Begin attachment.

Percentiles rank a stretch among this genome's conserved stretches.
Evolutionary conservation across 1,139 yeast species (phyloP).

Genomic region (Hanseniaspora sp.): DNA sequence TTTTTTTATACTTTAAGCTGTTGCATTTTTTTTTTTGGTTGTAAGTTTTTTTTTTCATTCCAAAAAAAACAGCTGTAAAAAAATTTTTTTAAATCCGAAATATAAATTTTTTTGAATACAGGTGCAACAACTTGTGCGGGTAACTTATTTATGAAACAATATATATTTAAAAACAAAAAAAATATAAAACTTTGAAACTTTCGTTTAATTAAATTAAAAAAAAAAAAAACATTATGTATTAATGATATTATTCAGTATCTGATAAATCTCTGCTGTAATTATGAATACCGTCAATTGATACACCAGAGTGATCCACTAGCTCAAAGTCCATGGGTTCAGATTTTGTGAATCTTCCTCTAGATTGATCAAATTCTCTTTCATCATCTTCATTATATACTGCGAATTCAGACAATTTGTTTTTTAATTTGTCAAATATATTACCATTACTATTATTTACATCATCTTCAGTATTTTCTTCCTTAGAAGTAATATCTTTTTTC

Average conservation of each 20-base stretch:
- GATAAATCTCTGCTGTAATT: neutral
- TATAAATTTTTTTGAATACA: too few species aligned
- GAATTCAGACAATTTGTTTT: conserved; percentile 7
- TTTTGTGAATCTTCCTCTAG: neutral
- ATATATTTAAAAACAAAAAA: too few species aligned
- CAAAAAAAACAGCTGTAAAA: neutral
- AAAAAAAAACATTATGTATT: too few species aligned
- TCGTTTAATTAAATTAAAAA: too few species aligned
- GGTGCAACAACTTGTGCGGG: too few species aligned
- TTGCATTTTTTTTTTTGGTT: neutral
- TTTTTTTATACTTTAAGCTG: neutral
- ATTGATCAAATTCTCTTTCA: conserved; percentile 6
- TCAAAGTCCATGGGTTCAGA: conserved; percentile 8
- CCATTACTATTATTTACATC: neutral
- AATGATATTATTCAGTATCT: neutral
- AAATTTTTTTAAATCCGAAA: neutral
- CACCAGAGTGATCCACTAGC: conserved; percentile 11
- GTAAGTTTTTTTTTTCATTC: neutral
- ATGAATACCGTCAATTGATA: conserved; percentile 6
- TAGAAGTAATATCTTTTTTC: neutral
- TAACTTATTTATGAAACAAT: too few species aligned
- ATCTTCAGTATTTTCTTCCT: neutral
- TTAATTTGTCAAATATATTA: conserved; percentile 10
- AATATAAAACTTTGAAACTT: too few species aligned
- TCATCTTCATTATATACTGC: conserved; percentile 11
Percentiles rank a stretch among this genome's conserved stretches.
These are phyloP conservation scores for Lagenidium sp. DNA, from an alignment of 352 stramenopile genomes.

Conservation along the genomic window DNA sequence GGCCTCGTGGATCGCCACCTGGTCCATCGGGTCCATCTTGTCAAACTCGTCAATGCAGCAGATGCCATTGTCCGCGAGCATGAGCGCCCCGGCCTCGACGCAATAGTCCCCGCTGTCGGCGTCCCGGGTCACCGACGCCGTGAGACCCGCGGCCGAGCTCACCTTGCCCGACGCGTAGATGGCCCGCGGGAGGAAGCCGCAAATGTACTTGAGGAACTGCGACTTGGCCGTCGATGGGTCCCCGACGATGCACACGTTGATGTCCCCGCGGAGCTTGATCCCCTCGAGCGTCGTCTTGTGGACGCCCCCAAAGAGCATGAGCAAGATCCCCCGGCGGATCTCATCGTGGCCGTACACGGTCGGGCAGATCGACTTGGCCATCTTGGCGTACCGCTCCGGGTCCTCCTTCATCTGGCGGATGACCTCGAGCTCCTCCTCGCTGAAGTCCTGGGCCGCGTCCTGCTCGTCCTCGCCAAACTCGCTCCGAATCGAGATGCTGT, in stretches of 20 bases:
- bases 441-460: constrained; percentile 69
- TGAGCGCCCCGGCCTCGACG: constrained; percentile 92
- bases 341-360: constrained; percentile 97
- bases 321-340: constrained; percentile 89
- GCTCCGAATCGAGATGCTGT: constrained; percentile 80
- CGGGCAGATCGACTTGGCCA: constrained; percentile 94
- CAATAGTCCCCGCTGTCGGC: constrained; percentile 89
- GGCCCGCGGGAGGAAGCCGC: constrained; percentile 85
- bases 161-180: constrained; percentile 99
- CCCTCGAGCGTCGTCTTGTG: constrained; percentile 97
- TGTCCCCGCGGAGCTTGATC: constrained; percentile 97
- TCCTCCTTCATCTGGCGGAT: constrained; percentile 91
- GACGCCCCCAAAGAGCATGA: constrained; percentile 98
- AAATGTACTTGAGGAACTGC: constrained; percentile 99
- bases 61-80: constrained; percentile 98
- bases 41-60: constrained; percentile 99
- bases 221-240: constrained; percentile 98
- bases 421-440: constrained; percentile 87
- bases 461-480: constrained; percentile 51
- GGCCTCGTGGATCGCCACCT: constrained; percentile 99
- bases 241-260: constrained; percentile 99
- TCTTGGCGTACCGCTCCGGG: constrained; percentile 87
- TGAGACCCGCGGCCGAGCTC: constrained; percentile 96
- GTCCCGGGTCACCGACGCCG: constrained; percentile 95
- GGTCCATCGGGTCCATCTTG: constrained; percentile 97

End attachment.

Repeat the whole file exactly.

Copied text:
Percentiles rank a stretch among this genome's conserved stretches.
Evolutionary conservation across 1,139 yeast species (phyloP).

Genomic region (Hanseniaspora sp.): DNA sequence TTTTTTTATACTTTAAGCTGTTGCATTTTTTTTTTTGGTTGTAAGTTTTTTTTTTCATTCCAAAAAAAACAGCTGTAAAAAAATTTTTTTAAATCCGAAATATAAATTTTTTTGAATACAGGTGCAACAACTTGTGCGGGTAACTTATTTATGAAACAATATATATTTAAAAACAAAAAAAATATAAAACTTTGAAACTTTCGTTTAATTAAATTAAAAAAAAAAAAAACATTATGTATTAATGATATTATTCAGTATCTGATAAATCTCTGCTGTAATTATGAATACCGTCAATTGATACACCAGAGTGATCCACTAGCTCAAAGTCCATGGGTTCAGATTTTGTGAATCTTCCTCTAGATTGATCAAATTCTCTTTCATCATCTTCATTATATACTGCGAATTCAGACAATTTGTTTTTTAATTTGTCAAATATATTACCATTACTATTATTTACATCATCTTCAGTATTTTCTTCCTTAGAAGTAATATCTTTTTTC

Average conservation of each 20-base stretch:
- GATAAATCTCTGCTGTAATT: neutral
- TATAAATTTTTTTGAATACA: too few species aligned
- GAATTCAGACAATTTGTTTT: conserved; percentile 7
- TTTTGTGAATCTTCCTCTAG: neutral
- ATATATTTAAAAACAAAAAA: too few species aligned
- CAAAAAAAACAGCTGTAAAA: neutral
- AAAAAAAAACATTATGTATT: too few species aligned
- TCGTTTAATTAAATTAAAAA: too few species aligned
- GGTGCAACAACTTGTGCGGG: too few species aligned
- TTGCATTTTTTTTTTTGGTT: neutral
- TTTTTTTATACTTTAAGCTG: neutral
- ATTGATCAAATTCTCTTTCA: conserved; percentile 6
- TCAAAGTCCATGGGTTCAGA: conserved; percentile 8
- CCATTACTATTATTTACATC: neutral
- AATGATATTATTCAGTATCT: neutral
- AAATTTTTTTAAATCCGAAA: neutral
- CACCAGAGTGATCCACTAGC: conserved; percentile 11
- GTAAGTTTTTTTTTTCATTC: neutral
- ATGAATACCGTCAATTGATA: conserved; percentile 6
- TAGAAGTAATATCTTTTTTC: neutral
- TAACTTATTTATGAAACAAT: too few species aligned
- ATCTTCAGTATTTTCTTCCT: neutral
- TTAATTTGTCAAATATATTA: conserved; percentile 10
- AATATAAAACTTTGAAACTT: too few species aligned
- TCATCTTCATTATATACTGC: conserved; percentile 11
Percentiles rank a stretch among this genome's conserved stretches.
These are phyloP conservation scores for Lagenidium sp. DNA, from an alignment of 352 stramenopile genomes.

Conservation along the genomic window DNA sequence GGCCTCGTGGATCGCCACCTGGTCCATCGGGTCCATCTTGTCAAACTCGTCAATGCAGCAGATGCCATTGTCCGCGAGCATGAGCGCCCCGGCCTCGACGCAATAGTCCCCGCTGTCGGCGTCCCGGGTCACCGACGCCGTGAGACCCGCGGCCGAGCTCACCTTGCCCGACGCGTAGATGGCCCGCGGGAGGAAGCCGCAAATGTACTTGAGGAACTGCGACTTGGCCGTCGATGGGTCCCCGACGATGCACACGTTGATGTCCCCGCGGAGCTTGATCCCCTCGAGCGTCGTCTTGTGGACGCCCCCAAAGAGCATGAGCAAGATCCCCCGGCGGATCTCATCGTGGCCGTACACGGTCGGGCAGATCGACTTGGCCATCTTGGCGTACCGCTCCGGGTCCTCCTTCATCTGGCGGATGACCTCGAGCTCCTCCTCGCTGAAGTCCTGGGCCGCGTCCTGCTCGTCCTCGCCAAACTCGCTCCGAATCGAGATGCTGT, in stretches of 20 bases:
- bases 441-460: constrained; percentile 69
- TGAGCGCCCCGGCCTCGACG: constrained; percentile 92
- bases 341-360: constrained; percentile 97
- bases 321-340: constrained; percentile 89
- GCTCCGAATCGAGATGCTGT: constrained; percentile 80
- CGGGCAGATCGACTTGGCCA: constrained; percentile 94
- CAATAGTCCCCGCTGTCGGC: constrained; percentile 89
- GGCCCGCGGGAGGAAGCCGC: constrained; percentile 85
- bases 161-180: constrained; percentile 99
- CCCTCGAGCGTCGTCTTGTG: constrained; percentile 97
- TGTCCCCGCGGAGCTTGATC: constrained; percentile 97
- TCCTCCTTCATCTGGCGGAT: constrained; percentile 91
- GACGCCCCCAAAGAGCATGA: constrained; percentile 98
- AAATGTACTTGAGGAACTGC: constrained; percentile 99
- bases 61-80: constrained; percentile 98
- bases 41-60: constrained; percentile 99
- bases 221-240: constrained; percentile 98
- bases 421-440: constrained; percentile 87
- bases 461-480: constrained; percentile 51
- GGCCTCGTGGATCGCCACCT: constrained; percentile 99
- bases 241-260: constrained; percentile 99
- TCTTGGCGTACCGCTCCGGG: constrained; percentile 87
- TGAGACCCGCGGCCGAGCTC: constrained; percentile 96
- GTCCCGGGTCACCGACGCCG: constrained; percentile 95
- GGTCCATCGGGTCCATCTTG: constrained; percentile 97